Friday, March 29, 2013

Come see!



Few things are harder to grasp or are more exciting than a world we've never seen.  One look can change your mind forever, ending a lifetime of not understanding.
   
It's available for the price of a few days on the road.  



Come see for yourself!


These are bright, energetic folks who work hard to be good parents, good business people.


The face in the photos is that of a young lady we met in Africa. She and her siblings laughingly waved us down (photo; right) and asked for money. It was more recreational than real begging. They took me home to meet mom and dad; nice folks, tough minded and practical. They raise goats and a camels, generating a small income to support a family of nine. They welcomed me each time I was there and made a place for me in their social circle. We laughed a lot and parted tenderly at the end of my cycle of travels to their country.  I so hope to see them again.


"And can you promise that I will come back?" ~ Bilbo Baggins
    "No."     ~ Gandalf
         "And if you do, you'll not be the same."

Sunday, March 10, 2013

Poo Flinging


Poo flinging isn't the normal precursor to great discovery.  In the 1974 Leakey expedition, however, it was.

At the work site in Tanzania, Andrew Hill and David Western were two members of the expedition; they took advantage of cannonball-sized dry elephant dung for a little humorous interchange.  Dodging one flying poo-ball and laughing, Dr Hill fell on the dry river bed and, since he was now close enough to examine it carefully, found an unusual fossil pattern that turned out to be raindrops.  Further search uncovered the animal tracks and finally, bipedal hominids; the oldest such record at around 3.6 million years old.  The well-preserved tracks might well have been parents and child, walking along the migratory route of the animals in the region.  They were nomads, and the first to stand on their feet as they walk, just like we do.

So despite what your mother told you, perhaps poo flinging isn't necessarily a bad thing.
The Laetoli Trail has become recognized as one of the wonders of the world, down which three somebodies or somethings ambled splashily across a mudflat. The smallest somebody or something halted and half-turned for a moment to gaze sideways. The third one came along a little later, and amused itself by putting its feet rather imprecisely in the first one’s prints. They were tiny people or creatures, but the high arch of their insteps and the splay of their toes (the wet mud squeezing up between them) is entirely modern. No relic in paleontology is as charming and touching as the trail of the Laetoli walkers.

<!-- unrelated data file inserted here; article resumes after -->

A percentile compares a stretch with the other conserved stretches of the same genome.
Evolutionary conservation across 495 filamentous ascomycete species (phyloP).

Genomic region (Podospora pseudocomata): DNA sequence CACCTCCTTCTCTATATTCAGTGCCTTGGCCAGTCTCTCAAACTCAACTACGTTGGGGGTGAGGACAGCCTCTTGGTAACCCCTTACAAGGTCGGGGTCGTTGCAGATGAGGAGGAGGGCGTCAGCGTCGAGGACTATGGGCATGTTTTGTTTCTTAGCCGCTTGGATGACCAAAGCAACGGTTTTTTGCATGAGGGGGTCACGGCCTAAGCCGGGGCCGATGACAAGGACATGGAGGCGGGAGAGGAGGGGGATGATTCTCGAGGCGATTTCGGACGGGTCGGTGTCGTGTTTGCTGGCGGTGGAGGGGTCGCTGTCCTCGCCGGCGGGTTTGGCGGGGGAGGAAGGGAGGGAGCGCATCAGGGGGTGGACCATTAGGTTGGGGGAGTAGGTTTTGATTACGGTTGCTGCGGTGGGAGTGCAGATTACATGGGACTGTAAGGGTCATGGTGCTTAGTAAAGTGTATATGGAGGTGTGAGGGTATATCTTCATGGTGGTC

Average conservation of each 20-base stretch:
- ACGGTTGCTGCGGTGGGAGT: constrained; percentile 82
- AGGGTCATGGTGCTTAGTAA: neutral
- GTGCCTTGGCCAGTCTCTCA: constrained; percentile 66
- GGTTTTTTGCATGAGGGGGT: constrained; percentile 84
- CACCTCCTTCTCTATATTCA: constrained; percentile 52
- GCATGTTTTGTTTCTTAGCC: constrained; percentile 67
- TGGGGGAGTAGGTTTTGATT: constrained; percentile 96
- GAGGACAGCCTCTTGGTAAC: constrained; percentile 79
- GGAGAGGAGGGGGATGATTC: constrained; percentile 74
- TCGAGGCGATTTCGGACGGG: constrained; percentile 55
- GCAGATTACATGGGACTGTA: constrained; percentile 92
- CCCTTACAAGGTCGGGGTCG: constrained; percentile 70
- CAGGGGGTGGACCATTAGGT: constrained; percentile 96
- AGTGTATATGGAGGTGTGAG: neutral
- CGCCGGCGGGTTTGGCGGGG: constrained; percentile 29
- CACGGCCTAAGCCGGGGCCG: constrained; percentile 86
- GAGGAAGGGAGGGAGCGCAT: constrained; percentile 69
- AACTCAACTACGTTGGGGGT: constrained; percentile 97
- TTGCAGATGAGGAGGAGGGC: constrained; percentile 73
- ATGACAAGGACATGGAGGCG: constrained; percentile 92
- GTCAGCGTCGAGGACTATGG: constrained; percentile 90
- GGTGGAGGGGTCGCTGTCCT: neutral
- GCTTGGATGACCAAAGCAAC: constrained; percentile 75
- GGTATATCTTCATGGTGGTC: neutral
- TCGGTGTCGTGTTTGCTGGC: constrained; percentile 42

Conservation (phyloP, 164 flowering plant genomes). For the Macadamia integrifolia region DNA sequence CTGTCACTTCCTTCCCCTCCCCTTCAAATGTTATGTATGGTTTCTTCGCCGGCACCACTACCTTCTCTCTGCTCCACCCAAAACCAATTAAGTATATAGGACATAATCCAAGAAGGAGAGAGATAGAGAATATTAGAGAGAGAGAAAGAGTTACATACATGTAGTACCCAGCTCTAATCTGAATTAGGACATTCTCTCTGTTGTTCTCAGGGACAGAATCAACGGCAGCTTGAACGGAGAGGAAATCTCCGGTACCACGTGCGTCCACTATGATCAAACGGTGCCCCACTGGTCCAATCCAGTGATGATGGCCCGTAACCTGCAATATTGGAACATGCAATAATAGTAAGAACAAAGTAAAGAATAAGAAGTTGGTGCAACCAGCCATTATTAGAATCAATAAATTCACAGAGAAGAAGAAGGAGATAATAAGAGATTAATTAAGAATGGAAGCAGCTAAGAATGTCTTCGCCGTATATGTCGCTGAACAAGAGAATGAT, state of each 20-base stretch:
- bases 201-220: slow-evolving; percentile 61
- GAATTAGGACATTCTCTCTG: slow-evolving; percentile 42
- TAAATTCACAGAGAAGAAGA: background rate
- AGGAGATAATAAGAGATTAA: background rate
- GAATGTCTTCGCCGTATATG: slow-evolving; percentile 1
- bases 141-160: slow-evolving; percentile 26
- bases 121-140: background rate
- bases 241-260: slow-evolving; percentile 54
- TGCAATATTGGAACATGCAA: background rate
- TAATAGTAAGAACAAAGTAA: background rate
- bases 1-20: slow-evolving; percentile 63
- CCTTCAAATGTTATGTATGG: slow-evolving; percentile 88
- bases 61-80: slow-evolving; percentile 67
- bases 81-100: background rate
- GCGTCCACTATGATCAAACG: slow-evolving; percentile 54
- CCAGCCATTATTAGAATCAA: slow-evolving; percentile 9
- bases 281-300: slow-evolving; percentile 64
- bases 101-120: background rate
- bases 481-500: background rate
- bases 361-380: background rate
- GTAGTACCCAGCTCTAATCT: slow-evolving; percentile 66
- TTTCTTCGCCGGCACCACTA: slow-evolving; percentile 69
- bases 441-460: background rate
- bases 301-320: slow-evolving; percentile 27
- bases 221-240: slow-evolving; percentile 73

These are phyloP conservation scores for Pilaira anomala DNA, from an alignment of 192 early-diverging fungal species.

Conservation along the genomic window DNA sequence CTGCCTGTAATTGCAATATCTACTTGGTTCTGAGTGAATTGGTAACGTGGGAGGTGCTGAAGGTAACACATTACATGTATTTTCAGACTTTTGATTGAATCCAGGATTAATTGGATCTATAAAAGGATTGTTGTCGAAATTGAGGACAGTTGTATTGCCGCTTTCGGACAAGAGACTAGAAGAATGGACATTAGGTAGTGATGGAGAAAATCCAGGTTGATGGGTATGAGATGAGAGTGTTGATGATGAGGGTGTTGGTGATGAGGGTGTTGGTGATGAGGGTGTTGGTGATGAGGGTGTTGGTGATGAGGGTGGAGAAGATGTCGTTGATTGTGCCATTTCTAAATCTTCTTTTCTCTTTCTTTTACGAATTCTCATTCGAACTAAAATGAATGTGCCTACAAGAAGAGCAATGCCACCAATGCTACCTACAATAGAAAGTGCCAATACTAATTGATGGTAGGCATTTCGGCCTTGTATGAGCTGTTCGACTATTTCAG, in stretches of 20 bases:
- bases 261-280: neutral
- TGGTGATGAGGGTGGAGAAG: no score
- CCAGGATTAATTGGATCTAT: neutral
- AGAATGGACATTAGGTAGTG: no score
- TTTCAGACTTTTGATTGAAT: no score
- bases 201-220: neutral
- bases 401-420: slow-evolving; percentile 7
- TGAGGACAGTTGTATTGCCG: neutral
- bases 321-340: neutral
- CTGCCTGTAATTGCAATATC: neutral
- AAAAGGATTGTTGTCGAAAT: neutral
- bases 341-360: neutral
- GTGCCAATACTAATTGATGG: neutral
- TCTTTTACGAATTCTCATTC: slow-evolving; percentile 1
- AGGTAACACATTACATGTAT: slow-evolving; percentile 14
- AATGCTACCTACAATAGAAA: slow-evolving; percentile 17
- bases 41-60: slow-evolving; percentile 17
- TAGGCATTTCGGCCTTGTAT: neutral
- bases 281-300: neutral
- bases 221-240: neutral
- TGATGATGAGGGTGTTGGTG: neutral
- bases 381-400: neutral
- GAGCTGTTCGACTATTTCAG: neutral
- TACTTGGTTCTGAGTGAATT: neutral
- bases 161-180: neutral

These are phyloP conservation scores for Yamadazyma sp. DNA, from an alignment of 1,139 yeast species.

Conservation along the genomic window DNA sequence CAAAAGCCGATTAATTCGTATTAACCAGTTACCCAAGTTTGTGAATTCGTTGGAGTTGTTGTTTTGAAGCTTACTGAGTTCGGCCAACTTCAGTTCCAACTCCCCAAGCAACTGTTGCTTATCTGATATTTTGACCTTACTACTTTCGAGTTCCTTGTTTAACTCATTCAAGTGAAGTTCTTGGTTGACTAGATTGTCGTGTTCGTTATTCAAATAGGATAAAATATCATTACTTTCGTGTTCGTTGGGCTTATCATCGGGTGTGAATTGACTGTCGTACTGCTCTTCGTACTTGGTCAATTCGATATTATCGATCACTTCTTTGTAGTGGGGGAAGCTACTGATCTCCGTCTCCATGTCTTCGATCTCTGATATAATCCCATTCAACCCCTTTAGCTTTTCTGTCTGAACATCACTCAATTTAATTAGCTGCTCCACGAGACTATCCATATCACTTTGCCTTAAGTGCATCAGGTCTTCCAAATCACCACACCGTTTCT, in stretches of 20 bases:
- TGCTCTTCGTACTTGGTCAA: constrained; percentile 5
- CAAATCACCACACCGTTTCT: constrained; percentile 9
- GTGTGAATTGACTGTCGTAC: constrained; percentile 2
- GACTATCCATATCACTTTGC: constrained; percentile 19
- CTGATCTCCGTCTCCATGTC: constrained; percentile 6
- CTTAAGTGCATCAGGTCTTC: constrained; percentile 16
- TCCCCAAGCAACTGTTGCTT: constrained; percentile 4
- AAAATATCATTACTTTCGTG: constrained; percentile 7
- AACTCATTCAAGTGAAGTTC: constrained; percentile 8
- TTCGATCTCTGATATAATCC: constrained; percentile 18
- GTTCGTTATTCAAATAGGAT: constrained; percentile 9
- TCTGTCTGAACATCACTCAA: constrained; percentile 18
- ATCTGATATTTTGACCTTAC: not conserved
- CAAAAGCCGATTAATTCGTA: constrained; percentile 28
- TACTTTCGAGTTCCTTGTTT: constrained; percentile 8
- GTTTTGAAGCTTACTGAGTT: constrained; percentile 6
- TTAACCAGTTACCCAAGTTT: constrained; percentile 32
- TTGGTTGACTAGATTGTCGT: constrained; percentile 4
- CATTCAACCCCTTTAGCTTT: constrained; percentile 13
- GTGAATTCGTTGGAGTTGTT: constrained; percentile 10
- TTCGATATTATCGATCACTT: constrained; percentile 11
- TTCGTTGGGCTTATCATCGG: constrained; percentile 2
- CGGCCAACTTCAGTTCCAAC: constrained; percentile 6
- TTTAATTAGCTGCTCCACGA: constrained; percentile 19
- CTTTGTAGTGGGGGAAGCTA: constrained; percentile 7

Interestingly, the results of the years of labor by the Leakey teams turned much of paleontology upside down. The popularized 'killer-ape' of the 20th century literature turned out to be a fiction as did other extrapolations from similarly small evidence. Thirty-five years later, there's still a bit of contention about who left the footprints; was it Australopithecus afarensis (Lucy's family) as originally proposed, or perhaps the poorly known A. anamensis or even an as yet undiscovered candidate might be in the running. The impact of the discovery remains regardless of the outcome of that particular academic debate.
Because of Laetoli, because of all the archaeological toil of the Leakey dynasty in Olduvai Gorge and Turkana, because of “Lucy’s” skull in the Afar desert, the world now accepts that the human species originated in Africa. More recently still, the so-called African Eve” hypothesis indicates a single common female ancestor, located in Africa at that place where the countless ramifications of the gene tree run together.

Africa has changed in terms of place and relevance. ... the place which Europeans for five hundred years regarded as a stagnant backwater has turned out to be the fountain-head of all human development. Man began there.  
Africa’s Lost History JUNE 11, 1992 Neal Ascherson
An emerging understanding, Africa is perhaps the greatest illustration of large-scale human failure. Magnificence and nobility, spoiled by spoiled minds, civilizations shattered by invading colonialists and slavers. It will take further centuries, perhaps, before we understand what has been done. Africa is attempting to recover from the blows; we all have much yet to learn.

(Thanks and a hat tip to the movie 'Madagascar', of course.  Great good humor.)